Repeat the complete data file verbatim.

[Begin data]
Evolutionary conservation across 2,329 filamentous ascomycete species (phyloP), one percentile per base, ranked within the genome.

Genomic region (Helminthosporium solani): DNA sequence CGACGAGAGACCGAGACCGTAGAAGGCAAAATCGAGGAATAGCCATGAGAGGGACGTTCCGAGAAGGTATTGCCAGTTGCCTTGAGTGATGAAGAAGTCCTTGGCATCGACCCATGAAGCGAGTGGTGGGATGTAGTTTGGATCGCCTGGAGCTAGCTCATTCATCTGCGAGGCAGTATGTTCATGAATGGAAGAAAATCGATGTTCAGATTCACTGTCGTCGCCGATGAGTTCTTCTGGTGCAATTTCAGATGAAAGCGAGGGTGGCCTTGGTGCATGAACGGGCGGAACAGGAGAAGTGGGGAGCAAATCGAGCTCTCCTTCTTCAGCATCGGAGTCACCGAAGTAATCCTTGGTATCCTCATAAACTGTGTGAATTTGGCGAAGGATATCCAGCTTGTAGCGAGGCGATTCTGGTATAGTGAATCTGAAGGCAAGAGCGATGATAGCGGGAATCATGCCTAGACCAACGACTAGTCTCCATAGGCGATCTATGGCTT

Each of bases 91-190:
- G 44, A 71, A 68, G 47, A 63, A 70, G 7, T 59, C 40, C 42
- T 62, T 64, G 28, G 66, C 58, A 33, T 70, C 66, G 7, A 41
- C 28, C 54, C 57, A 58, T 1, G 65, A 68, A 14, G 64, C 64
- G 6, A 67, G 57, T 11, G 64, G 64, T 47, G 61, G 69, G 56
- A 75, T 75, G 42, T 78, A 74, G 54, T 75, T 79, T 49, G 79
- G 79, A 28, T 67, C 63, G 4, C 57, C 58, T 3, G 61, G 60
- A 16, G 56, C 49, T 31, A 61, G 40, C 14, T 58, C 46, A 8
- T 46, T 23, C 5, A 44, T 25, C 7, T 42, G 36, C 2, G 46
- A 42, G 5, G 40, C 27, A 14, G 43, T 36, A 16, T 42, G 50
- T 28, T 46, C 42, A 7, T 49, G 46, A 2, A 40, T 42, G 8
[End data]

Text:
Evolutionary conservation across 2,329 filamentous ascomycete species (phyloP), one percentile per base, ranked within the genome.

Genomic region (Helminthosporium solani): DNA sequence CGACGAGAGACCGAGACCGTAGAAGGCAAAATCGAGGAATAGCCATGAGAGGGACGTTCCGAGAAGGTATTGCCAGTTGCCTTGAGTGATGAAGAAGTCCTTGGCATCGACCCATGAAGCGAGTGGTGGGATGTAGTTTGGATCGCCTGGAGCTAGCTCATTCATCTGCGAGGCAGTATGTTCATGAATGGAAGAAAATCGATGTTCAGATTCACTGTCGTCGCCGATGAGTTCTTCTGGTGCAATTTCAGATGAAAGCGAGGGTGGCCTTGGTGCATGAACGGGCGGAACAGGAGAAGTGGGGAGCAAATCGAGCTCTCCTTCTTCAGCATCGGAGTCACCGAAGTAATCCTTGGTATCCTCATAAACTGTGTGAATTTGGCGAAGGATATCCAGCTTGTAGCGAGGCGATTCTGGTATAGTGAATCTGAAGGCAAGAGCGATGATAGCGGGAATCATGCCTAGACCAACGACTAGTCTCCATAGGCGATCTATGGCTT

Each of bases 91-190:
- G 44, A 71, A 68, G 47, A 63, A 70, G 7, T 59, C 40, C 42
- T 62, T 64, G 28, G 66, C 58, A 33, T 70, C 66, G 7, A 41
- C 28, C 54, C 57, A 58, T 1, G 65, A 68, A 14, G 64, C 64
- G 6, A 67, G 57, T 11, G 64, G 64, T 47, G 61, G 69, G 56
- A 75, T 75, G 42, T 78, A 74, G 54, T 75, T 79, T 49, G 79
- G 79, A 28, T 67, C 63, G 4, C 57, C 58, T 3, G 61, G 60
- A 16, G 56, C 49, T 31, A 61, G 40, C 14, T 58, C 46, A 8
- T 46, T 23, C 5, A 44, T 25, C 7, T 42, G 36, C 2, G 46
- A 42, G 5, G 40, C 27, A 14, G 43, T 36, A 16, T 42, G 50
- T 28, T 46, C 42, A 7, T 49, G 46, A 2, A 40, T 42, G 8